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A Few Words on Little Lord Fauntleroy by Frances Hodgson Burnett

March 15, 2011
First edition hard cover of Little Lord Fauntleroy

Image via Wikipedia

“His greatest charm was this cheerful, fearless, quaint little way of making friends with people. I think it arose from his having a very  confiding nature, and a kind little heart that sympathized with every one, and wished to make every one as comfortable as he liked to be himself.”

Little Lord Fauntleroy is a short charming tale by Frances Hodgson Burnett.  This is a piece of children’s literature that is very easy for an adult to read and enjoy.  It is the tale of a young charming and innocent American child, Cedric, who finds out he is really a British lord.  The story really isn’t so much about Cedric, but the adults he meets and influences.

Cedric’s innocence is used to clash with the corrupted nature of his benefactor.  Each adult in this book has unique characteristics and though Cedric is the protagonist, those unique characteristics are what make the book a success.  The perfect wholesome image that Burnett creates for her main character is continually contrasted by those surrounding him.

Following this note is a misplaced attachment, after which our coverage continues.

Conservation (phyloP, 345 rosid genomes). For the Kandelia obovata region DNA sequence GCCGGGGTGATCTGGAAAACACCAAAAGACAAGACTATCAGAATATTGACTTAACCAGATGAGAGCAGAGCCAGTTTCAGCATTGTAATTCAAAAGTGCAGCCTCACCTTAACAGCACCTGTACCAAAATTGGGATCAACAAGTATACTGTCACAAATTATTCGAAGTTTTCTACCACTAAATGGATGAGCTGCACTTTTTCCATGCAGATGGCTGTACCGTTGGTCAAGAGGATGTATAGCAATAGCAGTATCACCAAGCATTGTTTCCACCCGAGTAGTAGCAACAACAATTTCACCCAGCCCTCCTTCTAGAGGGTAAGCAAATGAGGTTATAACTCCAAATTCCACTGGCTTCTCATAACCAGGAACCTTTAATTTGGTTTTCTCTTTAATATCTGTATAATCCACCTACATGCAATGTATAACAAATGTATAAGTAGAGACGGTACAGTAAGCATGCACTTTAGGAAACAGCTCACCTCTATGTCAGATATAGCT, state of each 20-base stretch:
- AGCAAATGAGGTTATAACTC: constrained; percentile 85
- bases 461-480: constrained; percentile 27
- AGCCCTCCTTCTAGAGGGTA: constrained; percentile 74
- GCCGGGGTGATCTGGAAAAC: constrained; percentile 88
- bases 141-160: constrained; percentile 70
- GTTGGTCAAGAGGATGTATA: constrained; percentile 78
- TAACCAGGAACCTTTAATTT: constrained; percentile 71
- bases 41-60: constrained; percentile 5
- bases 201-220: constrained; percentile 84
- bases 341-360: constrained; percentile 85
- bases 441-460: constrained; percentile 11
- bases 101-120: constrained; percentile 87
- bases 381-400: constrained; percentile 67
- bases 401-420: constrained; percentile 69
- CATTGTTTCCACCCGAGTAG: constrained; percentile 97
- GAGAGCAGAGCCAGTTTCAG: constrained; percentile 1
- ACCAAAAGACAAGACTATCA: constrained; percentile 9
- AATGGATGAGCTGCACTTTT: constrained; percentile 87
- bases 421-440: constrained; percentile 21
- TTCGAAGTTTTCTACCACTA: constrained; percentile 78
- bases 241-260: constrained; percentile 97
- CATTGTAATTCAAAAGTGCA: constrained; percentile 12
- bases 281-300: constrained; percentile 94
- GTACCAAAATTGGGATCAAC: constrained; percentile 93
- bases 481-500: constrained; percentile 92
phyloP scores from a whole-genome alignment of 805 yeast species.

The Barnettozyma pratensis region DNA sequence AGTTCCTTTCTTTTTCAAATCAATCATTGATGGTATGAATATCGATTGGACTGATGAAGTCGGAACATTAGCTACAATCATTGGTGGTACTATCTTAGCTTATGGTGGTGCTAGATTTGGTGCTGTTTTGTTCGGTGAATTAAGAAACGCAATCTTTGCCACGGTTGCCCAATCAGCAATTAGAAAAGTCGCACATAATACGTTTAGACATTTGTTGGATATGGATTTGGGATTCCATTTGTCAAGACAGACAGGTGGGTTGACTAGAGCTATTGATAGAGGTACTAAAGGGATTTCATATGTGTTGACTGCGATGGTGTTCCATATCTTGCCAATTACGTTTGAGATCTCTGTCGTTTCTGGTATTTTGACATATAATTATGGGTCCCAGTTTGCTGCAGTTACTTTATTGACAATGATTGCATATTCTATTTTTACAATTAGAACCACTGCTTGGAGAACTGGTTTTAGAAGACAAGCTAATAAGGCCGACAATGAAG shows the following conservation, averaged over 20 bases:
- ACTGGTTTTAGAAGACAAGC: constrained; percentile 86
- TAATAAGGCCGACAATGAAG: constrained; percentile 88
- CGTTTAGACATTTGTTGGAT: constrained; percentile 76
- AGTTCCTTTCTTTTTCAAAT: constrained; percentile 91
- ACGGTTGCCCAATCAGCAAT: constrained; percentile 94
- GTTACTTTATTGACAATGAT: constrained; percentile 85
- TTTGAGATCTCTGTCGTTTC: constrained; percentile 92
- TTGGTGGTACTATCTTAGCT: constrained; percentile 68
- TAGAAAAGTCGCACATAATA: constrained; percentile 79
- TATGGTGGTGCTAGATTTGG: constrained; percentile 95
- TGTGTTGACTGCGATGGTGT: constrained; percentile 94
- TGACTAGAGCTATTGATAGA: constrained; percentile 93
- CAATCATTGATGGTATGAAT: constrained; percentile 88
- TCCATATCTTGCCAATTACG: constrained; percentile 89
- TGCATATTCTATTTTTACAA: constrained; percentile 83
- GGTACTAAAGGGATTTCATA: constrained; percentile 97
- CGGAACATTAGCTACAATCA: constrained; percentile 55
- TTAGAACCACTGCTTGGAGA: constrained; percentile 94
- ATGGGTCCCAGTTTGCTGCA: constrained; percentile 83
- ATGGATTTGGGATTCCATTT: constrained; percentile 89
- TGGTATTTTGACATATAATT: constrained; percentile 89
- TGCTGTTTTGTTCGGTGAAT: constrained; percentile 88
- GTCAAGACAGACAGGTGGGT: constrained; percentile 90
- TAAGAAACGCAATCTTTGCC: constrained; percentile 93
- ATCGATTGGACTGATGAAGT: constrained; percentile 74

I think the book is a good example of a discussion about the innocence of childhood and the corruption of adulthood.  It also has the time tested message that love and kindness can bring about change in a harsh personality.  This gives the story that fairy tale touch.

Overall, Little Lord Fauntleroy by Frances Hodgson Burnett is a heartwarming and short children’s tale.  If you want to read something else by the author of The Secret Garden, this is  really cleverly written tale that you can read in one sitting.

3 Comments leave one →
  1. March 18, 2011 11:04 am

    I have a dim memory of the expression, “Oh, he’s a little Lord Fauntleroy” being derogatory when I was young. I read the book years ago and didn’t think it was so bad, although maybe the hero’s attitude toward his mother was wish fulfillment on the author’s part. Are you aware they made a movie of it in the 1930s with Freddie Bartholomew in the title role?

    • March 18, 2011 11:23 am

      I’m sure the hero in general was wish fulfillment on the author’s part. I didn’t know they had made a movie of it, but it doesn’t surprise me … I’ll have to look for it.


  1. Little Lord Fauntleroy by Frances Hodgson Burnett « A Green Sky Outside

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